Also, many of these offers are sadly pas disponible au Quebec. Tabarnouche.
MBNA Lakehead University Affinity Mastercard
This card is the undisputed king of Canadian balance transfer offers. The 1% BT fee, 0% APR, 10-month period, and MBNA’s penchant for generous credit limits (and ability to combine credit from other MBNA cards) make this the best option in Canada, period.
You needn’t have attended Lakehead to get this card. Shoutout to Dr. Skogstad (from Lakehead), who taught my MBA Economics class, so I’m “sort of” an alumnus.
Also: don’t forget about the infamous “5/6 rule” when applying for MBNA cards.
A note on MBNA cards: you can request that funds be deposited to your chequing account via telephone, and whilst talking, you can also request to have your statement date placed later in the month. Customer service usually accommodates, giving you more time to pay your balance transfer.
MBNA RPNAO Affinity Mastercard
Once again, you don’t need to be in the Registered Practical Nurse’s Association of Ontario to apply for this card. This link offers 1.99% APR for 10 statements with a 1% BT fee. The same rules as the Lakehead University card apply.
RBC Cash Back Mastercard
This offer courtesy of RBC provides 1.9% APR for 10 months, but with no BT fee. Definitely a close second to the Lakehead University card.
RBC generously offers this rate on both balance transfers and cash advances, meaning you can use this card as a line of credit for 10 months.
BMO No Fee Mastercards
BMO’s no-fee Mastercards consist of the Air Miles Mastercard, CashBack Mastercard, and BMO Rewards Mastercard. Their promotional offers are all the same, a competitive 1.99% APR for nine months with a 1% BT fee.
|Credit Card||Best Offer||Value|
|800 Air Miles||$97||Apply Now|
|10,000 BMO Rewards points||$77||Apply Now|
|5% cash back||$25||Apply Now|
PC Financial Mastercards
PC Financial is offering a 0.97% APR for six months on new signups, with a 1% BT fee. The shorter duration makes these less ideal, but the ease of approval for PC Financial products make them more attractive than they otherwise would be.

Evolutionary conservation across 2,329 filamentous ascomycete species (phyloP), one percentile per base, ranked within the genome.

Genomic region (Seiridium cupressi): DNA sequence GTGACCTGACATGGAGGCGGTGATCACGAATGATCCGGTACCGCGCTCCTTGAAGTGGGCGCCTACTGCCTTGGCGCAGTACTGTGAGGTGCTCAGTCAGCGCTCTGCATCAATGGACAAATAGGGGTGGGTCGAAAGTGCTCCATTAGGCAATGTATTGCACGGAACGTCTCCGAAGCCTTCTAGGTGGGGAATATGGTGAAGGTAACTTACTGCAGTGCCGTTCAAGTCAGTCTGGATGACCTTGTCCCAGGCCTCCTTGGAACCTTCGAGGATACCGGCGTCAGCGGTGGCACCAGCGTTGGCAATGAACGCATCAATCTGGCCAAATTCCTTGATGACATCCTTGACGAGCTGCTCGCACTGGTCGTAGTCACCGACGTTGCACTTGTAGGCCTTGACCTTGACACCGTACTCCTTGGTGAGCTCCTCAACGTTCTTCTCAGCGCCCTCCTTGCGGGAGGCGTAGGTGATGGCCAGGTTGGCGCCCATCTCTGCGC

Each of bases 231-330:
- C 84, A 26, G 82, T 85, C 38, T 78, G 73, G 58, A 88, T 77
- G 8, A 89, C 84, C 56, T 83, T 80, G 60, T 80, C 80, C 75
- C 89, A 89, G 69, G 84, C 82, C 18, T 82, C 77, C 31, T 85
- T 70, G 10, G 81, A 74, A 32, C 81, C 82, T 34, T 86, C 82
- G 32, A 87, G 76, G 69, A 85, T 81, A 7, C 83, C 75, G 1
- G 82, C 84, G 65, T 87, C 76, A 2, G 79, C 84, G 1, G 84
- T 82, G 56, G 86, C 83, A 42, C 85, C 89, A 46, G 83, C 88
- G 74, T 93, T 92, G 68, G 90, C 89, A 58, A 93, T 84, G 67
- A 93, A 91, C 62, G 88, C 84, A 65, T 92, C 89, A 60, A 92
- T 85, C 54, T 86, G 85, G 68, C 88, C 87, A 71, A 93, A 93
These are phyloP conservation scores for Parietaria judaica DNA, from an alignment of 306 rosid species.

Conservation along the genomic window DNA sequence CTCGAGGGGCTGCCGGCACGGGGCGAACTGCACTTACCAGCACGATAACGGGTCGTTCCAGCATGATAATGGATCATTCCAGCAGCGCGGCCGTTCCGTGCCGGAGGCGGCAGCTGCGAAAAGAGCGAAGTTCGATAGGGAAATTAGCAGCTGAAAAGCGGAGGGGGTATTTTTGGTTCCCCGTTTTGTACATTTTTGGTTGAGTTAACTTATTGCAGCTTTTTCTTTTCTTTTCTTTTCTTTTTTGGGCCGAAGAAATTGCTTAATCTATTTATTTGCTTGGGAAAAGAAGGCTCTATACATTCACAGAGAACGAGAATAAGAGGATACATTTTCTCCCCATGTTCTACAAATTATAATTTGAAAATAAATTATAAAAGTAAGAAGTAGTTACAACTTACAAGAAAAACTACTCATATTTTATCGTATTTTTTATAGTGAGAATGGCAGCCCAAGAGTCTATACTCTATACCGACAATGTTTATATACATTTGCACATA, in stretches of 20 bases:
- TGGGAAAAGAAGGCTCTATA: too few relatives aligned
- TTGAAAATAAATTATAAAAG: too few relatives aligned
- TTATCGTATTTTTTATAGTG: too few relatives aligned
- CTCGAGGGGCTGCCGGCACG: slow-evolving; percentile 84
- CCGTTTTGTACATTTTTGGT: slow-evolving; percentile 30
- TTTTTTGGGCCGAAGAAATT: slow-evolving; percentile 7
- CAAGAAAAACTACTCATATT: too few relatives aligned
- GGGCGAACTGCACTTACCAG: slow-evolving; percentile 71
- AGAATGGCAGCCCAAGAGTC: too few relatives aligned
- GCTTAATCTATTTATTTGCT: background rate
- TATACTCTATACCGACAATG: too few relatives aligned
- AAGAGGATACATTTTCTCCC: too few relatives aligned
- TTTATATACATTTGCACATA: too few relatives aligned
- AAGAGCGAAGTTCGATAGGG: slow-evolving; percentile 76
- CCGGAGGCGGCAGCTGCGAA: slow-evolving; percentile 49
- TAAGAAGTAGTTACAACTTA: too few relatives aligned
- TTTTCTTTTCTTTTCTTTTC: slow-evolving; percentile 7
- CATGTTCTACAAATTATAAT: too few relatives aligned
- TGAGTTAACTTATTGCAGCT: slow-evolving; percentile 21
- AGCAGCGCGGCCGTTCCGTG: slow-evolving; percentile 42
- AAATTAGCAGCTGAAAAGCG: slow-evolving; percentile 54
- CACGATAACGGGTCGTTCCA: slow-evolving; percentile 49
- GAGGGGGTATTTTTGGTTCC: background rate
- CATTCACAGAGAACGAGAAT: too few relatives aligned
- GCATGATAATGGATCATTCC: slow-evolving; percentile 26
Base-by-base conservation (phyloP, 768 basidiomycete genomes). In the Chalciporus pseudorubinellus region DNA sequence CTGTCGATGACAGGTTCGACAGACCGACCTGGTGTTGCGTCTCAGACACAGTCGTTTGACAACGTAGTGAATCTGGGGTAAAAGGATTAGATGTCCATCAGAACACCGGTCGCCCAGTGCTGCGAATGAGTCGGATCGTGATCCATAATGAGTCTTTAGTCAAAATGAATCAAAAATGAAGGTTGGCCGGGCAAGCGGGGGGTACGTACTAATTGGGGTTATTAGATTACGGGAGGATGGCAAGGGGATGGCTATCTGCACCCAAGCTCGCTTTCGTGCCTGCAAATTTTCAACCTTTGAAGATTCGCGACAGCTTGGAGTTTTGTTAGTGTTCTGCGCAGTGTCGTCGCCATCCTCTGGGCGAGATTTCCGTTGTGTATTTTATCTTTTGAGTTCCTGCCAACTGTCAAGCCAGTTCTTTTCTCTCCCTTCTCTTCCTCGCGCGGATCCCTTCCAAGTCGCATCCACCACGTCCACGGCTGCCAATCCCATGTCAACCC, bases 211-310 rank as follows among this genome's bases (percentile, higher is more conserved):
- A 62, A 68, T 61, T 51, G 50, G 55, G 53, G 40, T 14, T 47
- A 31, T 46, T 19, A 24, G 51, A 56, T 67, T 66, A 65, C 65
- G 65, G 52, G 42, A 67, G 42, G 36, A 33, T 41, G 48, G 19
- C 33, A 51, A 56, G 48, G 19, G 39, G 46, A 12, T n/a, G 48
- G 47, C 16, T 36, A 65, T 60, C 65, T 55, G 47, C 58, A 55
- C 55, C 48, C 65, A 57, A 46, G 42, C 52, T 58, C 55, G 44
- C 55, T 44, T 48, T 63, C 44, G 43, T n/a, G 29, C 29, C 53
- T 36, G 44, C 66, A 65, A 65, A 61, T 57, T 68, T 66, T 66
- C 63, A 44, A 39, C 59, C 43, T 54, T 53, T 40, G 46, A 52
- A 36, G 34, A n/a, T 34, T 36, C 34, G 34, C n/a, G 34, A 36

Wildcard: CIBC Rotating Offers
Every so often, CIBC will offer competitive balance transfer offers. Traditionally these have consisted of 2% BT fees at 0% APR for 10 months, up to 50% of the credit limit of the card on which the offer is available. These are targeted offers available online or when calling customer service, so keep an eye out.
You’ll be on the hook for any annual fees that coincide with the balance transfer period, so definitely downgrade the card to a no-fee option prior to accepting an offer if it shows up on a premium card and you wish to take advantage of it.
|Credit Card||Best Offer||Value|
|20,000 Aeroplan points + Buddy Pass||$1,071||Apply Now|
|Up to 35,000 CIBC Aventura points||$240||Apply Now|
|10% cash back||$200||Apply Now|
Do Balance Transfers Hurt My Credit?
I’ll give it to you straight: before you get a balance transfer, consider the fact that it will probably negatively affect your credit score. This is because your score is made up of several factors, with utilization making up a whopping 30%.
If you’re maxing out a $15,000 credit limit card via a BT offer, that’ll make one credit line soar to >90% utilization, making your score go down.
If you have good credit habits, this shouldn’t hurt your overall ability to get more cards, but it may raise some eyebrows if you’re applying for a mortgage, vehicle financing, or a professional line of credit.
Balance Transfers: What Are They Good For?
Up until now, I’ve talked a lot about how to get a balance transfer and what its implications are.
Now let’s talk strategy on how to maximize them to your benefit.
Perpetual Low-Interest Debt Consolidation
The first area, that also requires the most precision, is the restructuring of low-to-medium quantities of long-term debt.